What Is It?: Spike: Shadow Puppets Issue #3. This is the third issue in a new mini-series written by Brian Lynch and penciled/inked by Franco Urru.
Timing: Four months after "Spike: Asylum", and hinted that it takes place sometime late in Season Five due to a scene with Angel/Wesley/Illyria from the previous issue.
REVIEW: This is the only Buffyverse comic that I've ever seen sell out on day one. I arrived at my comic book store at around four (it opens at twelve) and every single issue was gone. I'm a variant collector as well, so I was really blue about it. Then, I looked at the rest of the SPIKE section. The week before, there had still been about seven copies of Issue #2 left and at least five of #1. This day? Only one lonely copy of number one. These are selling like hotcakes and, as a manager at McDonalds, I can say that hotcakes sell pretty freakin' well.
Thank God for http://www.tfaw.com/, because they sent me not only a regular, but also a variant. Kick ass.
Actually, that's pretty much what sums up this issue. Kick ass. There are references galore, as we've come to expect from Brian Lynch. My favorite throwback to old times was the way Spike decides it's research time, just like the old gang. That's one thing I love about Lynch's writing; he always keeps the history of the character right at the tips of his fingers, never over-using it but thrown in exactly at the right time to have the proper effect on us audience types.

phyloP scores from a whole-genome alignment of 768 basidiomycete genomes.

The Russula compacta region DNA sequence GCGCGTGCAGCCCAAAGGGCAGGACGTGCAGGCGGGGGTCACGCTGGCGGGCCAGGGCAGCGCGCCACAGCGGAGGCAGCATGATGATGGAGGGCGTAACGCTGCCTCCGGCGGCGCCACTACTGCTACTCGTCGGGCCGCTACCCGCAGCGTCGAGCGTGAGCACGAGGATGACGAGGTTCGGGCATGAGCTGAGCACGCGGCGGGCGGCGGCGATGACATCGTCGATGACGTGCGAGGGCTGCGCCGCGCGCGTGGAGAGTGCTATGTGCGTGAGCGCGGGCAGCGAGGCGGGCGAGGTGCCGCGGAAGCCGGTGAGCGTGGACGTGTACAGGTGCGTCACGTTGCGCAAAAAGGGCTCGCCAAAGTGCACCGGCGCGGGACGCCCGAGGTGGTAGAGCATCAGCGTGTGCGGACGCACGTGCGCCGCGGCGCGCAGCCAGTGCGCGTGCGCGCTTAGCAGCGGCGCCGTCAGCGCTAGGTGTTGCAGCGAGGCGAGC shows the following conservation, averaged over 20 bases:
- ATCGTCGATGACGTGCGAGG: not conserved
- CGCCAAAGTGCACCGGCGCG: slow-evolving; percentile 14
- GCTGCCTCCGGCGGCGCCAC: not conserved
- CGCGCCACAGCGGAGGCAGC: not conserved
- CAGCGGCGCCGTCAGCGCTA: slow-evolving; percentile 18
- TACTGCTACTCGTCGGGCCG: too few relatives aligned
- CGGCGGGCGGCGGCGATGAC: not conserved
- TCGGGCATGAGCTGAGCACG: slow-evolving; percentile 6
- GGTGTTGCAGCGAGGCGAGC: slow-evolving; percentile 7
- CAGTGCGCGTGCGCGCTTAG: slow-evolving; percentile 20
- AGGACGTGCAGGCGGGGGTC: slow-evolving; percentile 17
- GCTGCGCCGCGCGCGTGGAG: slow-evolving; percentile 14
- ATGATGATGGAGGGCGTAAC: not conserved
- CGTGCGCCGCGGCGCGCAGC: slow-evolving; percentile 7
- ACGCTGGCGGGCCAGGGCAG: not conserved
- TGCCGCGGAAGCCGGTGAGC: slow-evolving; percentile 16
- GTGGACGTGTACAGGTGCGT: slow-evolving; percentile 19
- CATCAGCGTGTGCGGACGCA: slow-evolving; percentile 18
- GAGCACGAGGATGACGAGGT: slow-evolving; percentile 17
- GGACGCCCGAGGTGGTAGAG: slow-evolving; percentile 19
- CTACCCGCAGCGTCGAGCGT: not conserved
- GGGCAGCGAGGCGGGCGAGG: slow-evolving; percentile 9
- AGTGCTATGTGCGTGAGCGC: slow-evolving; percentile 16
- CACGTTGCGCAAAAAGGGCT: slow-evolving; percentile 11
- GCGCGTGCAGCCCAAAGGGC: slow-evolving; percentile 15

What I found a lot in this issue was a slew of totally stunning, definitive moments. The first, as first glimpsed on Brian Lynch's myspace, Spike and Lorne reacting to seeing Beta George puppetized. Then, (I'm being careful not to give any major spoilers, though--if you haven't read the issue yet, why the hell are you reading my review? Get the issue!--it's kinda hard, as everything here is--as the fangirls say--worthy of major squeeage) we get a glimpse at the reaction of a fish walking into a sushi joint, the best Spike/Lorne moment on either paper or film, and a reveal in the end that is both funny, exciting, and scary at the same time.
The best part of these comics (particularly this issue) for me is Lynch's seamless transitions. Often, I find myself having to re-read pages of comics that have multiple story lines happening at once to make sure I'm on the right track ("The Long Way Home" for instance, though great it was). However, that simply doesn't happen in Lynch's comics. He can go from a past scene, to a "only in a character's head" scene, to a present scene, to a scene with only the villains in it without even a second of confusion on the reader's part. I can only begin to imagine the classic story he's going to tell in "After the Fall" this November.
Art: These pages are gushing with puppety cuteness. I love the way it's not played up to the point of cheesiness, and still manages to keep that good ol' integrity. The opening page of this issue is Urru's best rendition of Lorne so far, and Beta George is simultaneously the cutest and funniest puppet I've seen. Beta George's facial expressions as he finds himself in a sushi bar is priceless; it's not every artist that convey that degree of emotion in an illustration of a puppetized psychic fish. Franco Urru is truly a gift, and I am more than thrilled that he'll be doing "Angel: After the Fall."
Characters We Know: Spike, Lorne, Ratio Hornblower. And we also, in a way, see a "version" of (SPOILER:) Angelus.